“I’m a Slipknot fan. I always think of them as the new Pantera in terms of intensity. And I have a massive amount of respect for Slipknot’s drummer Jay Weinberg – this guy is working hard!! This new song is killer! It’s got the energy I love the band for. The first thing I notice as a drummer are the blastbeats in this song, very cool and above all, very functional. I’m looking forward to the new album!”


Turanga Morgan-Edmonds (Alien Weaponry)

“It’s really great to hear the combination of elements from all Slipknot albums showing up in this new single. The raw and chunky riff paired with Jay’s super-tight drumming. Add Corey’s vocals, which are sounding as strong as ever, combine it all up for an all in all great and true to form Slipknot song that makes me excited for the full album.”


Jamie Graham (Viscera)

“That blast-ridden pre-chorus leading into the melodic chorus hook is seamless. It’s sounds like the band have found the perfect bridge between their Iowa savagery and their more melodic sensibilities. Definitely the song a lot of the older fans wanted!”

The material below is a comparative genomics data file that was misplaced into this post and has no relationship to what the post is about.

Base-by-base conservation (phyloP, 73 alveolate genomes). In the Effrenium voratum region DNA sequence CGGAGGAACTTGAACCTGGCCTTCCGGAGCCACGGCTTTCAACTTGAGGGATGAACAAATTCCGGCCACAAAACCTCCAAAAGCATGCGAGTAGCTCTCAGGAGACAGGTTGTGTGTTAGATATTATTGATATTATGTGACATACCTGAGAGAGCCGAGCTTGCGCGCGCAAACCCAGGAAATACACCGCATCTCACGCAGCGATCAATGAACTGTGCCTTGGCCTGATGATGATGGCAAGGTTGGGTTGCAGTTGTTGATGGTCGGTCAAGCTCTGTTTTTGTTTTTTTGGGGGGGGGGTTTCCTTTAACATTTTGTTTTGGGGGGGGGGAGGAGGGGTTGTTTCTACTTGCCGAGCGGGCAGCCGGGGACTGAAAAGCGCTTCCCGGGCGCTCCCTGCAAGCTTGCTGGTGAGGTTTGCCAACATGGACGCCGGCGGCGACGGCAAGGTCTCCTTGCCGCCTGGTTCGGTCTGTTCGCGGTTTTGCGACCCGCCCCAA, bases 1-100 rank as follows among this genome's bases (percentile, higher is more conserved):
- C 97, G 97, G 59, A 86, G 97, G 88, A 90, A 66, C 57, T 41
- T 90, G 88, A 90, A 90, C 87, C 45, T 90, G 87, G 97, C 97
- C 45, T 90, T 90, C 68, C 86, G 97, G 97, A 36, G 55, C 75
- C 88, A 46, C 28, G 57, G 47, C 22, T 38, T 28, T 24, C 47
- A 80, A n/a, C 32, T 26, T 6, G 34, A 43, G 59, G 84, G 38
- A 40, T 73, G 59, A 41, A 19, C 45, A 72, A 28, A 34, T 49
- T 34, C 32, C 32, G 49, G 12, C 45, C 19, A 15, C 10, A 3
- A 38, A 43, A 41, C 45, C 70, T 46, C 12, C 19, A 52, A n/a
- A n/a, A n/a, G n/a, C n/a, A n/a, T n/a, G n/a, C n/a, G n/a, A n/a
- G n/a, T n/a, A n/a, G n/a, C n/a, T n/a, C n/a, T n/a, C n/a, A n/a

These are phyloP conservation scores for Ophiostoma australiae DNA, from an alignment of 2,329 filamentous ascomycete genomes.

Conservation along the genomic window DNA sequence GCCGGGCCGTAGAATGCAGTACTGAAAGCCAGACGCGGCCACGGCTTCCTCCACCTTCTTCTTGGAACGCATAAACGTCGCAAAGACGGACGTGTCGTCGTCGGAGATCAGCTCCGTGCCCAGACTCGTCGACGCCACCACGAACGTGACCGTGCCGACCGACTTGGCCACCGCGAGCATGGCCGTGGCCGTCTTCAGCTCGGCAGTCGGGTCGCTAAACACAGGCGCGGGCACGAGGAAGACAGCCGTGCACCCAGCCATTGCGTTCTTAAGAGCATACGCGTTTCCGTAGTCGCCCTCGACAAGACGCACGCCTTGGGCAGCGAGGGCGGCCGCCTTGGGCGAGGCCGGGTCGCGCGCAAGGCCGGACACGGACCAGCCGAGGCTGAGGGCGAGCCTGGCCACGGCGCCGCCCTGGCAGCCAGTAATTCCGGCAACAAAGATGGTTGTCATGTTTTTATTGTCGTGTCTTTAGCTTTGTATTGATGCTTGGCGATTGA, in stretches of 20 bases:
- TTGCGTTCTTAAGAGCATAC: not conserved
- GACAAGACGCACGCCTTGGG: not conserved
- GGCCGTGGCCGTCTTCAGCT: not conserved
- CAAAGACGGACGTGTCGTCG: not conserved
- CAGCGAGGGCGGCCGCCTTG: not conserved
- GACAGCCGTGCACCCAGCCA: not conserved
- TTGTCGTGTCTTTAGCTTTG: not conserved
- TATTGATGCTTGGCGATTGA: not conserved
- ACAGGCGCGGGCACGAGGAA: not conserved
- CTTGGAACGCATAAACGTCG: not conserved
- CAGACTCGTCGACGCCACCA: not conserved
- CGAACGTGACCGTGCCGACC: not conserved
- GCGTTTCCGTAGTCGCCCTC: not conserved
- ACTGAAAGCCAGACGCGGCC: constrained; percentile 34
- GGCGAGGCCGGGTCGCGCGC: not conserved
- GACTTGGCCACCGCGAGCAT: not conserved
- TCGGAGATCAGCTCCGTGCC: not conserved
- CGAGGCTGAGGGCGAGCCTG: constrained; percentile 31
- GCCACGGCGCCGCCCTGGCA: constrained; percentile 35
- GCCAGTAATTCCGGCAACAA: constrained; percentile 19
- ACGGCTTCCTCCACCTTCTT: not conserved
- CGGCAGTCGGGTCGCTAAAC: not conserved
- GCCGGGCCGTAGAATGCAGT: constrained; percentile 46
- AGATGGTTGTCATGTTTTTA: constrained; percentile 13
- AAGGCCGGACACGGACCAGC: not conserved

Solomon J Lucifer Christ (Red Method)

“Slipknot have influenced countless bands the world over and by rights have nothing to prove in their 20-year-plus career. The Chapeltown Rag shows a band at their most potent. It’s full of fire and vigour not heard in a long time – although I don’t think it’s possible to top the ferocity of Iowa (opens in new tab), my personal favourite record. The song is centred around the Yorkshire Ripper and Sid Wilson (opens in new tab) leads the charge with an all too familiar introduction and before you know it, the entire band erupts into an insane cacophony of brutality. The song twists and turns with riffs that pummel you in a way that only Slipknot can. The vocal harmonies in the chorus sound beautifully unhinged, bringing out the darkness of Corey Taylor’s mind while the brutal breakdown at the end of the song offers no respite at all. They are on fine form, and it will be incredible to see how this will unfold. I can’t wait to hear what the rest of the album has to offer. It’ll be hard to top this one."

Having freelanced regularly for the Melody Maker and Kerrang!, and edited the extreme metal monthly, Terrorizer, for seven years, Jonathan is now the overseer of all the album and live reviews in Metal Hammer. Bemoans his obsolete superpower of being invisible to Routemaster bus conductors, finds men without sideburns slightly circumspect, and thinks songs that aren’t about Satan, swords or witches are a bit silly.